Confirmation that the riders in next year's 101st edition of the Tour will face nine sections of cobbled roads, stretching over 15 kilometres, during stage five was a highlight of the route which begins with the Grand Depart from Yorkshire and a Cambridge to London stage.
Norweigian rider Thor Hushovd won the last cobbled stage in the Tour three years ago, with many of the riders at the time describing it as 'carnage'.
Team Sky's Froome had voiced his concerns but is also aware that it may be a chance to push home any little advantage if his rivals suffer over the bumps.
"It is something that will literally shake things up," he said following the announcement.
"For me the cobbles just represent more of a risk in terms of a mechanical failure or something going wrong and crashes.
"In terms of the race it will make it interesting and it is something else that we are going to have to prepare for and hopefully it could be somewhere we look at taking advantages.
"It makes it a bit more of a lottery but I'm sure, as a team, we will look into anything we can do to reduce the risks and limit any losses, if there are any."
Following their battle across the cobbles, the riders will travel through Champagne country, with a sixth stage to Reims as the race skirts the eastern fringes of France before a 10th stage from Mulhouse to La Planche des Belles Filles.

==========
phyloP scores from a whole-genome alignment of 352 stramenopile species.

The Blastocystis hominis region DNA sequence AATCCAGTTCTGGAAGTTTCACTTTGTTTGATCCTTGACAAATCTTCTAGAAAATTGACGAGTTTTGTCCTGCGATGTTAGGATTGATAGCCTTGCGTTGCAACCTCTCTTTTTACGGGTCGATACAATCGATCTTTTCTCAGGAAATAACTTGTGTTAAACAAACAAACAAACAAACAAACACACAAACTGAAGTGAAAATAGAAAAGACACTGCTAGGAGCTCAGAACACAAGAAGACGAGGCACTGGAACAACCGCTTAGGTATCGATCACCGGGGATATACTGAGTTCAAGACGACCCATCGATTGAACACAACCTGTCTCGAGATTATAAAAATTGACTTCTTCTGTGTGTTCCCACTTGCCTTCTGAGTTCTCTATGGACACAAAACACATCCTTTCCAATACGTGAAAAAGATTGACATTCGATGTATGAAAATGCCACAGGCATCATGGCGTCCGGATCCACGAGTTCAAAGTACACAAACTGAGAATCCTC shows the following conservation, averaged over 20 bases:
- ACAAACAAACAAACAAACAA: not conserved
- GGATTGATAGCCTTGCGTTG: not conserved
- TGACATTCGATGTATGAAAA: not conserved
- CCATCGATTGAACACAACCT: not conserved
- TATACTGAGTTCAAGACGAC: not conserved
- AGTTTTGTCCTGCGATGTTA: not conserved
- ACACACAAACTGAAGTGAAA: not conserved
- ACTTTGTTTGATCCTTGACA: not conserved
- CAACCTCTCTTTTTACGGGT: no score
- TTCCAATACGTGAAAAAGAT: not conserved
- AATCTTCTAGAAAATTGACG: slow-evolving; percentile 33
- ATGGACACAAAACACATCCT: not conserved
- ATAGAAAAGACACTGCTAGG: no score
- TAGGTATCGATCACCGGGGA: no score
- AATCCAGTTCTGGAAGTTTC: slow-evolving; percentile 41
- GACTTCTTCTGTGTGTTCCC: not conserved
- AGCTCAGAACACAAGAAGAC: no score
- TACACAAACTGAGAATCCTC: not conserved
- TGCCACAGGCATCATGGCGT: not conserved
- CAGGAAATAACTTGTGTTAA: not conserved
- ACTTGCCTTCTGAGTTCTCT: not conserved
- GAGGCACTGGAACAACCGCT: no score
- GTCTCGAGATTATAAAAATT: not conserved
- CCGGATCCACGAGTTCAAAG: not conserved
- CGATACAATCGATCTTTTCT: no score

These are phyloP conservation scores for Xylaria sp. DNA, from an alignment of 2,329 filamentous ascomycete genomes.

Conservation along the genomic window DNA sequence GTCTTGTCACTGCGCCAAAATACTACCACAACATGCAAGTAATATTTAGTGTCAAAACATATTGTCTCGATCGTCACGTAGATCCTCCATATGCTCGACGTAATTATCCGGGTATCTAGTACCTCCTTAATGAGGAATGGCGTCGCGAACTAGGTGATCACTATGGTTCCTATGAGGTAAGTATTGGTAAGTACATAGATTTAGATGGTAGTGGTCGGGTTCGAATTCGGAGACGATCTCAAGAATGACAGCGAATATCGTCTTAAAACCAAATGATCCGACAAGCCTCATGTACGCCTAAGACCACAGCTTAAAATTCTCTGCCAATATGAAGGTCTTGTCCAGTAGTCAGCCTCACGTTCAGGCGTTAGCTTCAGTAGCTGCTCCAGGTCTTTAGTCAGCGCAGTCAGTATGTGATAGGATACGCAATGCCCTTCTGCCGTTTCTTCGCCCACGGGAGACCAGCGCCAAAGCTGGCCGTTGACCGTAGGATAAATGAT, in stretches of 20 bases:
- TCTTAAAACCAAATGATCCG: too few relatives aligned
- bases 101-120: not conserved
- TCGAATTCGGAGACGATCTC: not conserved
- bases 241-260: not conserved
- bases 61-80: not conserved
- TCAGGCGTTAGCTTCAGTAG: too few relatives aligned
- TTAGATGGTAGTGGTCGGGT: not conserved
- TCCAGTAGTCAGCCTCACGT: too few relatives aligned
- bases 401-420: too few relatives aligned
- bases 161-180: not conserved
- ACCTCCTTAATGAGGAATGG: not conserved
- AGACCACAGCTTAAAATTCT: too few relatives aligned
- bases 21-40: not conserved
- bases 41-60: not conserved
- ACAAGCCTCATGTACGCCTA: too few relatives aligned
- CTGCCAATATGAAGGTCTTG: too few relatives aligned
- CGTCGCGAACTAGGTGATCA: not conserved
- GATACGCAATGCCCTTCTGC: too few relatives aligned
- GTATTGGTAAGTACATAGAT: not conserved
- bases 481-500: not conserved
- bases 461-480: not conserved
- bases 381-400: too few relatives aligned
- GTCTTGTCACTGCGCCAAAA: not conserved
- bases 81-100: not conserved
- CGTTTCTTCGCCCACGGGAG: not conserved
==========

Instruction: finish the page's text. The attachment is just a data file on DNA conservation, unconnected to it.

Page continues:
Froome won on the steep ascent on the second Saturday of the 2012 Tour as Sir Bradley Wiggins took the yellow jersey which he would not relinquish.
Again it is expected the overall contenders will emerge on the climb in 2014. Vincenzo Nibali, Alberto Contador and Nairo Quintana, the 2013 runner-up, are all anticipated to rival Froome's bid for victory.
The first rest day in Besancon is followed by the Alpine stages, but it is in the Pyrenees, following the second rest day in Carcassonne, where the overall contenders will do further battle, with finishes at Bagneres-de-Luchon, Saint-Lary-Soulan Pla d'Adet and Hautacam.
The overall winner will be determined by the penultimate day's 54km time-trial, the only one of the race, between Bergerac and Perigueux before the transfer to Paris and the Champs-Elysees finish on July 27.
Froome was pleased with the route and believes it will pose a steep challenge as he looks to defend his title.
"I like it," he added.
"It's challenging and it has got a bit of everything. With five hilltop finishes, that makes it in my eyes harder than last year's Tour de France."